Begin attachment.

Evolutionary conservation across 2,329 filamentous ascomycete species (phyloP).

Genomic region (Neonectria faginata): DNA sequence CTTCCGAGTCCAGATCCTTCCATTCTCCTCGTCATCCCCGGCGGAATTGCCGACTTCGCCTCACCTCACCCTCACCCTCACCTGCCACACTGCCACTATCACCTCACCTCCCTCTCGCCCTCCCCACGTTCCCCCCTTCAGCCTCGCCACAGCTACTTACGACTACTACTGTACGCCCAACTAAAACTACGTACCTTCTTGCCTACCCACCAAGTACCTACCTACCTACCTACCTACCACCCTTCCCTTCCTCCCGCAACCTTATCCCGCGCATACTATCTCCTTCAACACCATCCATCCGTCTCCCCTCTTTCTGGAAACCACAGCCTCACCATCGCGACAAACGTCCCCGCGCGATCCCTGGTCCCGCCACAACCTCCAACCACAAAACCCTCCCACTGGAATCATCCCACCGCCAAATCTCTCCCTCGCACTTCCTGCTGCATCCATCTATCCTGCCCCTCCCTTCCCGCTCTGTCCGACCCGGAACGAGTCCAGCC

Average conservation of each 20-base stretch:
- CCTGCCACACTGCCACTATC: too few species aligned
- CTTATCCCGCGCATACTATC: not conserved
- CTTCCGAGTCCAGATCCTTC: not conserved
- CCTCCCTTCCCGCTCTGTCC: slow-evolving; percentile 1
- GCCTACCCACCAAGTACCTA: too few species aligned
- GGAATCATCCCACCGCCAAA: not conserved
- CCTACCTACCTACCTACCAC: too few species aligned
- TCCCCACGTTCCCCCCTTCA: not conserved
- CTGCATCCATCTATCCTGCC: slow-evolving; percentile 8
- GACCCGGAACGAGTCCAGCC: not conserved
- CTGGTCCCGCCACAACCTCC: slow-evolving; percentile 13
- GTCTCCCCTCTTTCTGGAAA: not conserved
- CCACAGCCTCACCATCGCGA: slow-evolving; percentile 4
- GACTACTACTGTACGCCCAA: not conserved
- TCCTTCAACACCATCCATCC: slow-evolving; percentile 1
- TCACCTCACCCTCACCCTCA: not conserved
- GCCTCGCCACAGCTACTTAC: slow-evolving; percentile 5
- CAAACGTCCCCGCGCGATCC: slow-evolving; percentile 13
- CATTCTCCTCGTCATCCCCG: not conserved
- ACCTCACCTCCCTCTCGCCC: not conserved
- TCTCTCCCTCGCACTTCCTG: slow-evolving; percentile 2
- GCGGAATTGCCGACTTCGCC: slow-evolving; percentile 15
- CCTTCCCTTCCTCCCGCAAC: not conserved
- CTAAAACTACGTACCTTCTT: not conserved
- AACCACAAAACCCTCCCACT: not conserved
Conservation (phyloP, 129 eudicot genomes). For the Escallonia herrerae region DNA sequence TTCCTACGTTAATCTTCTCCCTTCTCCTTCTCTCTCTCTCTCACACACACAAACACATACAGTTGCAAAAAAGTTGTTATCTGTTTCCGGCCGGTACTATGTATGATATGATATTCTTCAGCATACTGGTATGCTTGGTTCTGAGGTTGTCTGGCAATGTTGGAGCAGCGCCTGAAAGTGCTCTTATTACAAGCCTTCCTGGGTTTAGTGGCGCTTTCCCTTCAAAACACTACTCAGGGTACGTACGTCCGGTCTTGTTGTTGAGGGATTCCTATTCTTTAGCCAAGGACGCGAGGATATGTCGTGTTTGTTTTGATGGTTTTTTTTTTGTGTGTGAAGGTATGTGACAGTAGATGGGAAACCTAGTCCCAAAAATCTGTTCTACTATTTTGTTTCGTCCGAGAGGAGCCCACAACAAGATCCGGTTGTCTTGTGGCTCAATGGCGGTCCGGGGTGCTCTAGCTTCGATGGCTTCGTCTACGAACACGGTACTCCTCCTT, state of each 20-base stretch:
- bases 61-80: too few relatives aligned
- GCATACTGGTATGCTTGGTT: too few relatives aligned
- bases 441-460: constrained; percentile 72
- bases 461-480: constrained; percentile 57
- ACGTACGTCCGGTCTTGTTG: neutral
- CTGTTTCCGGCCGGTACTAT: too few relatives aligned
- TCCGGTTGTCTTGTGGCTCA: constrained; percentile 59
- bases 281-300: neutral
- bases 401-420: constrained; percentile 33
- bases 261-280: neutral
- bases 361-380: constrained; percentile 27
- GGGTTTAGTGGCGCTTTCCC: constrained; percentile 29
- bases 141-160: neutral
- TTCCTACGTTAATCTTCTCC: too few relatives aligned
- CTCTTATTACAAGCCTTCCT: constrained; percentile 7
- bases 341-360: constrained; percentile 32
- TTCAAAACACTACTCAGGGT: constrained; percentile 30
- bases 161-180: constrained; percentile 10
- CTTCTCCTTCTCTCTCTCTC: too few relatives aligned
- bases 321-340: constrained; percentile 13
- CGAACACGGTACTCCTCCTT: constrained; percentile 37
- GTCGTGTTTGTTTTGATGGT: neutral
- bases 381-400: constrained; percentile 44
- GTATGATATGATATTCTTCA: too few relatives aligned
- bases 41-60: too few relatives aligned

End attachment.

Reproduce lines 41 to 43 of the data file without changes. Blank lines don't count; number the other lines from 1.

- GGGTTTAGTGGCGCTTTCCC: constrained; percentile 29
- bases 141-160: neutral
- TTCCTACGTTAATCTTCTCC: too few relatives aligned